Taya shrugged. “I just kind of always knew. There was no grand moment of discovery for me. Why? Are you questioning things?”
Avi shifted uncomfortably. How was she supposed to respond to that? How was she supposed to tell the girl that she’d spent more than a few nights laying awake and thinking about that she was questioning things? Questioning things that had no place in her life. She was popular, religious, and head of the cheerleading squad. Feeling like that…it would ruin her. But the feelings wouldn’t go away, no matter how much she tried to shove them down. She frowned. “Something like that.”
Taya must’ve sensed the other girl’s discomfort. “Well, I’m not sure if you’re a lesbian with how you reacted to Harry Styles,” she joked.
She was giving her an easy out, one that Avi took graciously. “Oui. J’aime il.”
“It’s easier to use your indirect objects. Me, te, etc. For this it’d be him so you’d say ‘Je lui aime.’”
“Oui. Je lui aime beaucoup.”
“You used it correctly that time!”
“Let’s go!” Avi pumped her fist in the air, almost screaming the words.
“Shhh, you’re going to get us kicked out!” Taya giggled.
“I’ve finally learned French and you expect me to be quiet?”
“Tu ne sais pas francais. Pourquoi tu penses que je suis ici?” At the tilt of Avi’s head, she smirked and said, “Exactly.”
“Hmph. Whatever.” She bent over her homework, almost jumping out of her skin when her alarm blared. “Fuck that startled me.”
“Me too. What time is it?”
Avi checked her phone. “4:30.”
“I don’t know. I completely lost track of time.” She picked up her bag, shoving her homework in without much care. “I’ve got to get to cheer practice.”
“Will you be alright to finish it on your own?”
“I’ll figure it out. I’ve got Google Translate and all that.”
“I will not be replaced by Google Translate,” huffed Taya. “Seriously. If you have any questions just text me. I’m sorry that I couldn’t help you more.”
“It’s all good.” Avi paused as her bag was thrown over her shoulder, her brow furrowed as she tried to translate. “Je te aime? No, je t’aime. Right?”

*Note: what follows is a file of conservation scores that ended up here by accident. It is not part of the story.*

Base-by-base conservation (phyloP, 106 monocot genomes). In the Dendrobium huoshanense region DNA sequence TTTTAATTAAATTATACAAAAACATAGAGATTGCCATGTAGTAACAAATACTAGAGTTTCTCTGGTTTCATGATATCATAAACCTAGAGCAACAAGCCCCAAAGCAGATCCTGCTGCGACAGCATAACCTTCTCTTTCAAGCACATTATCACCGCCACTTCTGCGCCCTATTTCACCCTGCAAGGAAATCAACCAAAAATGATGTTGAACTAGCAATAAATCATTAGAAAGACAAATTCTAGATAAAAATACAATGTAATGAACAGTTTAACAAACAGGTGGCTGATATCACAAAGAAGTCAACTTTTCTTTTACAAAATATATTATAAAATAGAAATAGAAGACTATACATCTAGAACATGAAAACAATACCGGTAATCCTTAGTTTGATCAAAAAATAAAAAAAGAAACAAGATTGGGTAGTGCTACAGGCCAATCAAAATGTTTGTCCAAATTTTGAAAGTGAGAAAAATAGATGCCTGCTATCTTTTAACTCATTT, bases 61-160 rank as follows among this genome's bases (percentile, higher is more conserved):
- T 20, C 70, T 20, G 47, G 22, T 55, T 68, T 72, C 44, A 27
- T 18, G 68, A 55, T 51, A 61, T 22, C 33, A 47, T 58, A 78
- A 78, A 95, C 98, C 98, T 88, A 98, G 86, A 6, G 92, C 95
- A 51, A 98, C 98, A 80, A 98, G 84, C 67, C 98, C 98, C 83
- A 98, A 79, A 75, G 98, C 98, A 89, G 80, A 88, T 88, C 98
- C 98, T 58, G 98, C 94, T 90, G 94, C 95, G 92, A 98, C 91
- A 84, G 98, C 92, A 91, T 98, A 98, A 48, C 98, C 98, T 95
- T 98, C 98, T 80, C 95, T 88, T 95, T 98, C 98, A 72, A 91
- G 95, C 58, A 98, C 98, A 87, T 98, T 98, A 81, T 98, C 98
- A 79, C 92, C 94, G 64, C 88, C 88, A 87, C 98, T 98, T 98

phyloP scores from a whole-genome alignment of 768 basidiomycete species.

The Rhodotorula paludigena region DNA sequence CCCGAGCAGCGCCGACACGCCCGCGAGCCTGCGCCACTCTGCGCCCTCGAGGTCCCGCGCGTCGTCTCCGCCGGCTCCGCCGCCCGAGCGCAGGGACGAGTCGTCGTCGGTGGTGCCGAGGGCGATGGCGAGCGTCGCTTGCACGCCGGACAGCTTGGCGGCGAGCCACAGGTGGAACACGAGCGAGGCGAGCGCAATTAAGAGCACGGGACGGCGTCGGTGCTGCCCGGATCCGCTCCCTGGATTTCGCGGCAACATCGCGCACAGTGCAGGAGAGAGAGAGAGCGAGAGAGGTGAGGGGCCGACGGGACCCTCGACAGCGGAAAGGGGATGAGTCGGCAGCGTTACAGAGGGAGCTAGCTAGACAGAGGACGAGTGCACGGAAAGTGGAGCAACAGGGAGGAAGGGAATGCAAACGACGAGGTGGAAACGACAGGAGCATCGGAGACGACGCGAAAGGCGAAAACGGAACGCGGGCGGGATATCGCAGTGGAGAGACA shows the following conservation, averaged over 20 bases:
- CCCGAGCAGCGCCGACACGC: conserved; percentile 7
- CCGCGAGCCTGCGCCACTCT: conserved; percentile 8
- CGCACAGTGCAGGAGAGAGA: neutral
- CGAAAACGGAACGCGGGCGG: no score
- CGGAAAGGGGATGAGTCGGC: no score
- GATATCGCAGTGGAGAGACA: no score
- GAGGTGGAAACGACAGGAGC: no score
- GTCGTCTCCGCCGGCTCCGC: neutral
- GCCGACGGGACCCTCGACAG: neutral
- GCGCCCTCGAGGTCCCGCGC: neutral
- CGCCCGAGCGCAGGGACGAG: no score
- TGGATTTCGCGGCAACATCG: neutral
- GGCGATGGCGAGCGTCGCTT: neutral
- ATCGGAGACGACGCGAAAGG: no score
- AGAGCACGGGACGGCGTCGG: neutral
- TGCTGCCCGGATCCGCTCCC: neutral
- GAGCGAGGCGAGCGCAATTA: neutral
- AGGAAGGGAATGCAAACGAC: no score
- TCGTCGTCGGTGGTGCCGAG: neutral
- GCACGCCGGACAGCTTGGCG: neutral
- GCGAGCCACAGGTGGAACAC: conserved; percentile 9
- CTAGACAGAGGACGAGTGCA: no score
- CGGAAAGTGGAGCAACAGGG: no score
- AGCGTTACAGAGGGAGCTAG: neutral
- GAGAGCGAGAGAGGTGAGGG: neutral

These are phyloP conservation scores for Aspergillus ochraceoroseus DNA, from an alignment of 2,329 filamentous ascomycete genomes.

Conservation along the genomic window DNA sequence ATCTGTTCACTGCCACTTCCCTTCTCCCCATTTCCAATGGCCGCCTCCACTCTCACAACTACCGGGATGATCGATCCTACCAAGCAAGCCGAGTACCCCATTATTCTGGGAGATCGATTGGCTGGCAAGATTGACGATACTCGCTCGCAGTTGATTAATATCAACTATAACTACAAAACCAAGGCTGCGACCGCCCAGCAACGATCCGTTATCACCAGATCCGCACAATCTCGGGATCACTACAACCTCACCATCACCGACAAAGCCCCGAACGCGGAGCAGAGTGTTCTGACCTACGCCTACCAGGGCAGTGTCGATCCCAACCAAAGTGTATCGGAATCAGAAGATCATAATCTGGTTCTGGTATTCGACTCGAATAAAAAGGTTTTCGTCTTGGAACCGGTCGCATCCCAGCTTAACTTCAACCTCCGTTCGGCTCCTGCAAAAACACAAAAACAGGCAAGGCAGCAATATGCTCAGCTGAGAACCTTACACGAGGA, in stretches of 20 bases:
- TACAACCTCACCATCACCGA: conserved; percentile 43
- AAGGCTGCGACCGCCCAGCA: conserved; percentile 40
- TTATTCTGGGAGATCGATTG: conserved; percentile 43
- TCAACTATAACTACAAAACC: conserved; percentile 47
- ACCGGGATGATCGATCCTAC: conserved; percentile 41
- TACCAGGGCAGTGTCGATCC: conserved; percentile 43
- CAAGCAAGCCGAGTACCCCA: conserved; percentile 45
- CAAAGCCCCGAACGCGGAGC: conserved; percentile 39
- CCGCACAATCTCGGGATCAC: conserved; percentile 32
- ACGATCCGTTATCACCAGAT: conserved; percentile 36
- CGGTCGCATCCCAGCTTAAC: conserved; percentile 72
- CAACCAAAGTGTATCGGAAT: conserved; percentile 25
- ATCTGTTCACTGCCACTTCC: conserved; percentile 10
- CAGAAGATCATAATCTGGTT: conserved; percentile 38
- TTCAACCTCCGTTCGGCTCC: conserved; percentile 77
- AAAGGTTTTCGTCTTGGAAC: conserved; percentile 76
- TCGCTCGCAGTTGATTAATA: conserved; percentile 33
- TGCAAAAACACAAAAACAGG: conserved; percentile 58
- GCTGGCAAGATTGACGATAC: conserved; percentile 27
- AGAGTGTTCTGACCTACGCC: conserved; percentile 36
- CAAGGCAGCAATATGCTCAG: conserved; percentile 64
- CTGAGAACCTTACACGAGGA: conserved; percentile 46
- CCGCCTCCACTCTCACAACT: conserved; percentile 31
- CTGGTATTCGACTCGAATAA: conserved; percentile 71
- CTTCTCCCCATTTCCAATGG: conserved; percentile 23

Taya glanced at the ground. “Oh, well, not exactly. Grammatically yeah it’d be je t’aime but not to me. Je t’aime…it’d be more like saying ‘I love you’.” Avi’s eyes widened. “Which is weird because we use aimer to say ‘like’ all the rest of the time. French is weird that way. Maybe it is stupid. Sorry, I’m rambling. You could say, like, ‘je t’aime bien.’ That’d be like saying ‘I love you lots’ or something. More friendly. And that’s us. Friends. You know?”
Avi, who had been watching the rambling girl with mounting horror, nodded. She wanted to crawl into a hole, bury herself, and die. She wasn’t sure whether all of the color had drained from her face or whether it was bright red. “Right, right, sorry. Uh, I didn't mean to make that weird. Je t’aime. Bien.”
“It’s alright. You too, heh, Je t’aime. Bien.”
TW: Implied emotional abuse
She was beautiful. She was perfect even as she flamed: a wildfire burning down anything she touched. Even as the fire burned, licking at their soul, scorching them, they couldn’t help but admire how beautiful she looked in the light of the flickering flames.
“Fuck you. I hate you.”
“I’m sorry,” they said, still unsure as to why they were apologizing for being burned.
“You never listen to me.”
They did, they did. How could they not listen and watch and be completely enraptured by the dancing fire? They didn’t know why the fact that they didn’t have the answer she wanted was the same thing as not listening to her.
“Just shut up. Shut the fuck up. I’m talking.” She was desperate, flames reflecting in the pool of tears in her eyes. How? How had they been the one to make her cry, to make her scream, to make her burn?